To the editor:

Just back from Amsterdam, three things struck me about that beautiful Dutch city: transport, quiet and beauty.

I also admired the Dutch pledge to have their city carbon-free by 2030, not waiting for someone else to tell them what to do about global warming. My thoughts turned to our little city of Newburyport, which is quite European in my mind with its emphasis on culture, lifestyle and history.

While we’re less than a tenth the size of Amsterdam, we share a closeness to the sea, pretty flat terrain and beautiful, old buildings. I was also struck with the fitness of the Dutch folk as they walked, pedaled, rode trams and scootered their way around.

Their highways and byways were not littered with large blocks of steel, plastic and rubber tires, taking up so much space and spoiling the views. Gardens and walkways, parks and playgrounds abounded. Bike paths ran everywhere. I thought why couldn’t Newburyport take a page from their book?

Imagine, with me, that we had more than just rail trails, but miles and miles of bike and walking paths. Imagine if State Street, Federal Street and Market Street were not long parking garages, but boulevards for strolling back and forth from the waterfront.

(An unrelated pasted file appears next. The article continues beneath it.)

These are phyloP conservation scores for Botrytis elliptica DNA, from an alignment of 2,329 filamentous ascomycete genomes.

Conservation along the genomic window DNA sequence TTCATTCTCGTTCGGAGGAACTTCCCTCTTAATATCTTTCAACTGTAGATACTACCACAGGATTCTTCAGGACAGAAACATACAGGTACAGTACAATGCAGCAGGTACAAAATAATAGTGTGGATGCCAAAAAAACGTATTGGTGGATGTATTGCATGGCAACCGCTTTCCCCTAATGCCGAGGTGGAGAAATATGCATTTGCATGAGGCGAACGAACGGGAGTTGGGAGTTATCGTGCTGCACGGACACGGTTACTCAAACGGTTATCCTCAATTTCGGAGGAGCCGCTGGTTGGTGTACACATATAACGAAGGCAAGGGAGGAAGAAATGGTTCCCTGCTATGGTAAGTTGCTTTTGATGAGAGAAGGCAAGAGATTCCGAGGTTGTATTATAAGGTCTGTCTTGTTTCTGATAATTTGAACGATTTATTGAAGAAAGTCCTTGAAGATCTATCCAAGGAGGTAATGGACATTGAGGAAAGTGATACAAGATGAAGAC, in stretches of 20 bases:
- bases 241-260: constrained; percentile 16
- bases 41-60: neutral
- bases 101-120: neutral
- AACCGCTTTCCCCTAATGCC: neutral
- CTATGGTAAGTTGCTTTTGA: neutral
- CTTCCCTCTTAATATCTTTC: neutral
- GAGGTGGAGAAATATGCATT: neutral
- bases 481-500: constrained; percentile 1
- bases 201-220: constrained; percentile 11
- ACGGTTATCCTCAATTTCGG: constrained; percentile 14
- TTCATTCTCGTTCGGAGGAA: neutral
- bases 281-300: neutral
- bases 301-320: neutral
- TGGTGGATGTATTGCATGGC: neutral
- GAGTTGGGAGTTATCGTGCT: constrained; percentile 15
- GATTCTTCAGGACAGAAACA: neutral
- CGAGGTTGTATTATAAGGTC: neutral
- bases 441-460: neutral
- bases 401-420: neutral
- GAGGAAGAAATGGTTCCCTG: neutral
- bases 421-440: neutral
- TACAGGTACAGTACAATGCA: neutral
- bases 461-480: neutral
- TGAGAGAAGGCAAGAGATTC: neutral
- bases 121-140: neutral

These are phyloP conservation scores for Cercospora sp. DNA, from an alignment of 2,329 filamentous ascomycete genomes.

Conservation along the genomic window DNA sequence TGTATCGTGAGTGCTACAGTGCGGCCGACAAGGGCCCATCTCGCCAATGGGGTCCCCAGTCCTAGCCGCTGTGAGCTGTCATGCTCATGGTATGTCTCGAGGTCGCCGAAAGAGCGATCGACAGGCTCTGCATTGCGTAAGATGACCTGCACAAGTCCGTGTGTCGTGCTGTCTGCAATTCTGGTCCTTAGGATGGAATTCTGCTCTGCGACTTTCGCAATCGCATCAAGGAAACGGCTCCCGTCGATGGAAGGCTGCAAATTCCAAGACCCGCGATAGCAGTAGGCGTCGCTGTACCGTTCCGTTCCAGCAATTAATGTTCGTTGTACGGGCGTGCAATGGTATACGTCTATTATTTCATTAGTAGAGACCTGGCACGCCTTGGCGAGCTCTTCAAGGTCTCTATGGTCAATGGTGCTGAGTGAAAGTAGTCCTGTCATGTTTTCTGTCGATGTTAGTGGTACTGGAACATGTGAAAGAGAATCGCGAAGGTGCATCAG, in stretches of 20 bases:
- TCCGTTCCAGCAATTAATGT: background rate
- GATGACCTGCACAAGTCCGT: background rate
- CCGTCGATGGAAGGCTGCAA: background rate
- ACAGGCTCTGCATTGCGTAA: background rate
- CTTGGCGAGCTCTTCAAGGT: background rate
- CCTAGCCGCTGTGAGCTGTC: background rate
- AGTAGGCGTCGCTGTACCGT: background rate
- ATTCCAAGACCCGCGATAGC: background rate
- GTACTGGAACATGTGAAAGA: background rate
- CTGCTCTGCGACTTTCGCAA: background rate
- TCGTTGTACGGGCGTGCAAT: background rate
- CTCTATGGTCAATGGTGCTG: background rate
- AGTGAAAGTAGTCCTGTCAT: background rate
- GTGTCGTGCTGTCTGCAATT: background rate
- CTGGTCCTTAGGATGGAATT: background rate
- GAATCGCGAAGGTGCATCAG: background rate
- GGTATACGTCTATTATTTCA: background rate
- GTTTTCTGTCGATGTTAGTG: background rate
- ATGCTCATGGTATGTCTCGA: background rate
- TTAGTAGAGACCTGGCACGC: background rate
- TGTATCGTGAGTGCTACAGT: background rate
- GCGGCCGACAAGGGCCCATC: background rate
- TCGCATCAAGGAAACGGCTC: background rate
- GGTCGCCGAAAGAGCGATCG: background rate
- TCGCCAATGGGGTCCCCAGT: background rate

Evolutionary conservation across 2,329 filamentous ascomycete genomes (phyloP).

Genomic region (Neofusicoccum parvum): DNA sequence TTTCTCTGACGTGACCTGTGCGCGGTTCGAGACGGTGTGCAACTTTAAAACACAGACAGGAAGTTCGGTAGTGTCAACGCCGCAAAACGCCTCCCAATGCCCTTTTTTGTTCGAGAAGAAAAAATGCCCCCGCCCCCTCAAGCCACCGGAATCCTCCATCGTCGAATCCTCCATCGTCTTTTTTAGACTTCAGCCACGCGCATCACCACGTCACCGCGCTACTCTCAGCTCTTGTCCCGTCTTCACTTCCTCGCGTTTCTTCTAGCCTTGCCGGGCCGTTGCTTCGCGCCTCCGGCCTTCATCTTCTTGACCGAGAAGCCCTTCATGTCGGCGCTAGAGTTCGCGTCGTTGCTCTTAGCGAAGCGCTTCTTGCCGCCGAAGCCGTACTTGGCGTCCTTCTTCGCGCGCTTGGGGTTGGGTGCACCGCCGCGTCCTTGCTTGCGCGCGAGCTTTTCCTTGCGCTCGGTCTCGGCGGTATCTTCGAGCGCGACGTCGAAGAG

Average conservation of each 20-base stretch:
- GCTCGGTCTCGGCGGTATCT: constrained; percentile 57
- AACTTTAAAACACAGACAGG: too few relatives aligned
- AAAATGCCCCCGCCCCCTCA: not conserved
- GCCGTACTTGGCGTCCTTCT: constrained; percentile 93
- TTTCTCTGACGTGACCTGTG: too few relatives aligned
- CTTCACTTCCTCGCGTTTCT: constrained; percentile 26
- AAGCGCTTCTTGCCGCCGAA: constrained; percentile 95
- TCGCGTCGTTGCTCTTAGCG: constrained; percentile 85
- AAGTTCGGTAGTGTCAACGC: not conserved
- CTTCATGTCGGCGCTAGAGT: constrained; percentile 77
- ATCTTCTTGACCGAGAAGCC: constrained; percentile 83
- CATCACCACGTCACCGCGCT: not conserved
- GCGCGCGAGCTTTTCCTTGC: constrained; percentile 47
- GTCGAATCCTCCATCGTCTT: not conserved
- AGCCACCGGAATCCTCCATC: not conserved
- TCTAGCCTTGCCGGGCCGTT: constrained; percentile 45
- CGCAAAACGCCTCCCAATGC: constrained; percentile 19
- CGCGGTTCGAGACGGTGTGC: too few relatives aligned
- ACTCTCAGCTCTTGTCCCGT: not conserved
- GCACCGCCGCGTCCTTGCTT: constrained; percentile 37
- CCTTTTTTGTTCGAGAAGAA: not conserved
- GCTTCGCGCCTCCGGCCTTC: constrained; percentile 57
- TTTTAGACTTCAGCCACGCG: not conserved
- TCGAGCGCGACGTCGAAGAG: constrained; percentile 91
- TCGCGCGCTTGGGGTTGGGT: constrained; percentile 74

Imagine self-driving vehicles, stored in our new garage, venturing out as needed instead of all those expensive cars spending 95% of the time taking up space and doing nothing. How about if we harnessed the Merrimack River and the tides for power and installed more solar panels? Maybe even ran some canals through the city to meander through the neighborhoods, canal boats adding to the seashore adventure.

What we really need is a vision for our city. Waiting for developers to maximize their profits while destroying the essence of our little jewel is not a plan, it is gradual suicide.

Waiting for Washington or Boston to do something about climate change is clearly not the answer, either. We are special and we can create something magical and needed. All it takes is a little imagination and the will to do it.

Thomas Clark

Newburyport

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